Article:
political campaigns with respect to certain defined activity in which that
plaintiff desired to engage. The Union, for example, stated among other things
that its members desired to campaign for candidates for public office. The
Democratic and Republican Committees complained of not being able to get
federal employees to run for state and local offices. Plaintiff Hummel stated that
he was aware of the provision of the Hatch Act and that the activities he desired
to engage in would violate that Act as, for example, his participating as a
delegate in a party convention or holding office in a political club.
A three-judge court was convened, and the case was tried on both stipulated
evidence and oral testimony. The District Court then ruled that § 7324(a)(2) was
unconstitutional on its face and enjoined its enforcement. The court recognized
the "well-established governmental interest in restricting political activities by
federal employees which [had been] asserted long before enactment of the Hatch
Act," as well as the fact that the "appropriateness of this governmental objective
was recognized by the Supreme Court of the United States when it endorsed the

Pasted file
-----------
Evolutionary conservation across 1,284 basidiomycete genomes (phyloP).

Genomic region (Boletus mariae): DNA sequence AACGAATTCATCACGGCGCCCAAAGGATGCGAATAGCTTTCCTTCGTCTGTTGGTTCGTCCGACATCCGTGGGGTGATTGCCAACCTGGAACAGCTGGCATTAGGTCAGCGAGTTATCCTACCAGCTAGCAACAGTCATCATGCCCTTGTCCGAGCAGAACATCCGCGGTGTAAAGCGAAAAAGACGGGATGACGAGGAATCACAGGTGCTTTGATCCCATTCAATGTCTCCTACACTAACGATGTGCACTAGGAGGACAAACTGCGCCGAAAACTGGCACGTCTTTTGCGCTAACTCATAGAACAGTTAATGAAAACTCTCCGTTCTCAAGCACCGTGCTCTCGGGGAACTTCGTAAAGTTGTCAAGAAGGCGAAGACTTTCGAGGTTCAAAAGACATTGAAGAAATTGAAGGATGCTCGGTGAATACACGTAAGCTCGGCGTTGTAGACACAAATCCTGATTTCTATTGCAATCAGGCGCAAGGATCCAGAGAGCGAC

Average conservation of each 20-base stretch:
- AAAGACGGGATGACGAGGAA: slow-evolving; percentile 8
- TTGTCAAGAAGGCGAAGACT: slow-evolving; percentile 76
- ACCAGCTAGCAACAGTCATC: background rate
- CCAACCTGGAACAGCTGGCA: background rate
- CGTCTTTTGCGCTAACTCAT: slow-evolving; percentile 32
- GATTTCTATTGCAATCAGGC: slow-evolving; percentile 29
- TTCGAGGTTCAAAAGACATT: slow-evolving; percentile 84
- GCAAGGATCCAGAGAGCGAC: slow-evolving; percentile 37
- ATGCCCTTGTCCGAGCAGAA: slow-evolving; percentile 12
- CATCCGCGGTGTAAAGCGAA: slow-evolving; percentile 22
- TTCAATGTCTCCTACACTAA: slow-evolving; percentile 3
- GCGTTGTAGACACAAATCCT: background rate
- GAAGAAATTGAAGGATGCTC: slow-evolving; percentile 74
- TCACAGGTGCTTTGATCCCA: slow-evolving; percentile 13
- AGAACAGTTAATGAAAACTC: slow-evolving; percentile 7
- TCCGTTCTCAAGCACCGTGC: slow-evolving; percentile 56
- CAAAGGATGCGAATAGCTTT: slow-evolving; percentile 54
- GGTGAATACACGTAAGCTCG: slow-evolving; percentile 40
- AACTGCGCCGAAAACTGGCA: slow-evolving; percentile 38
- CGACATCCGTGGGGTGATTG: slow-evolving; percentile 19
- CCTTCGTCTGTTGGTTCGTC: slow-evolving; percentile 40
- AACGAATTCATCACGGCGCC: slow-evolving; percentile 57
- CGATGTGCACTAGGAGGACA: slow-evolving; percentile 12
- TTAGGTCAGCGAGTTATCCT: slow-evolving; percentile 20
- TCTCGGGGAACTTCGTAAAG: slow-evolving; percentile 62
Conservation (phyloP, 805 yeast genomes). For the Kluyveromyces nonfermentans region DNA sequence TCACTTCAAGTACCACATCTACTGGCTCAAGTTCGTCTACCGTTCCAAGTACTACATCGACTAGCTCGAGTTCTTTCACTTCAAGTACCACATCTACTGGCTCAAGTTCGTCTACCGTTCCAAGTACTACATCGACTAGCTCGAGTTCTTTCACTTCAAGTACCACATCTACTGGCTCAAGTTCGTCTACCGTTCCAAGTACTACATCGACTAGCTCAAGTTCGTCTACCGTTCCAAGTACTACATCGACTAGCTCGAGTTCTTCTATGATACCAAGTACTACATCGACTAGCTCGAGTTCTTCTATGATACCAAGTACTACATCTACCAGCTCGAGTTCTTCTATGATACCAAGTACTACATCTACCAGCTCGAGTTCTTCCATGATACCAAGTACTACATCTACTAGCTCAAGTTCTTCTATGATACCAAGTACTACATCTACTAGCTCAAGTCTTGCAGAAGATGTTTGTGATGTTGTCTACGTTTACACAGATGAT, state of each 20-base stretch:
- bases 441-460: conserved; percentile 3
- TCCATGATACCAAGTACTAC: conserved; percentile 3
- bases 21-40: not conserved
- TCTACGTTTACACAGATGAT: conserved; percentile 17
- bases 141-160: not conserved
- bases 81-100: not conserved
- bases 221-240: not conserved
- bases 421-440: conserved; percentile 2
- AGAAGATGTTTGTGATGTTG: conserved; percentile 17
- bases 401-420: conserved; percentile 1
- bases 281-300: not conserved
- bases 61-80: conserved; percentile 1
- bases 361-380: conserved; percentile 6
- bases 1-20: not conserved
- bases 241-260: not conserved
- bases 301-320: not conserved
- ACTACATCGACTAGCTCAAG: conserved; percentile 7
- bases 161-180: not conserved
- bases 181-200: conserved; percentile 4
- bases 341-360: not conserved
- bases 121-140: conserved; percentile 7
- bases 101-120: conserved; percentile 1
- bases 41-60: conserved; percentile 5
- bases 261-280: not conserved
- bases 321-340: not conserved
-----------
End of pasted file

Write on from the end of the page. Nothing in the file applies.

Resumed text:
objectives of the Hatch Act. ***
*** Our judgment is that neither the First Amendment nor any other provision
of the Constitution invalidates a law barring this kind of partisan political
conduct by federal employees.
Such decision on our part would no more than confirm the judgment of history,
a judgment made by this country over the last century that it is in the best
interest of the country, indeed essential, that federal service should depend
upon meritorious performance rather than political service, and that the
political influence of federal employees on others and on the electoral process
should be limited. That this judgment eventuated is indisputable, and the
major steps in reaching it may be simply and briefly set down.
Early in our history, Thomas Jefferson was disturbed by the political activities
of some of those in the Executive Branch of the Government. See 10 J.
Richardson, Messages and Papers of the Presidents 98 (1899). The heads of the
executive departments, in response to his directive, issued an order stating in
part that "[t]he right of any officer to give his vote at elections as a qualified
citizen is not meant to be restrained, nor, however given, shall it have any effect
to his prejudice; but it is expected that he will not attempt to influence the votes
of others nor take any part in the business of electioneering, that being deemed
inconsistent with the spirit of the Constitution and his duties to it."
There were other voices raised in the 19th century against the mixing of
partisan politics and routine federal service. But until after the Civil War, the
spoils system under which federal employees came and went, depending upon
party service and changing administrations, rather than meritorious
performance, was much the vogue and the prevalent basis for governmental
employment and advancement. That system did not survive. Congress
authorized the President to prescribe regulations for the creation of a civil
service of federal employees in 1871, known as the Pendleton Act, that declared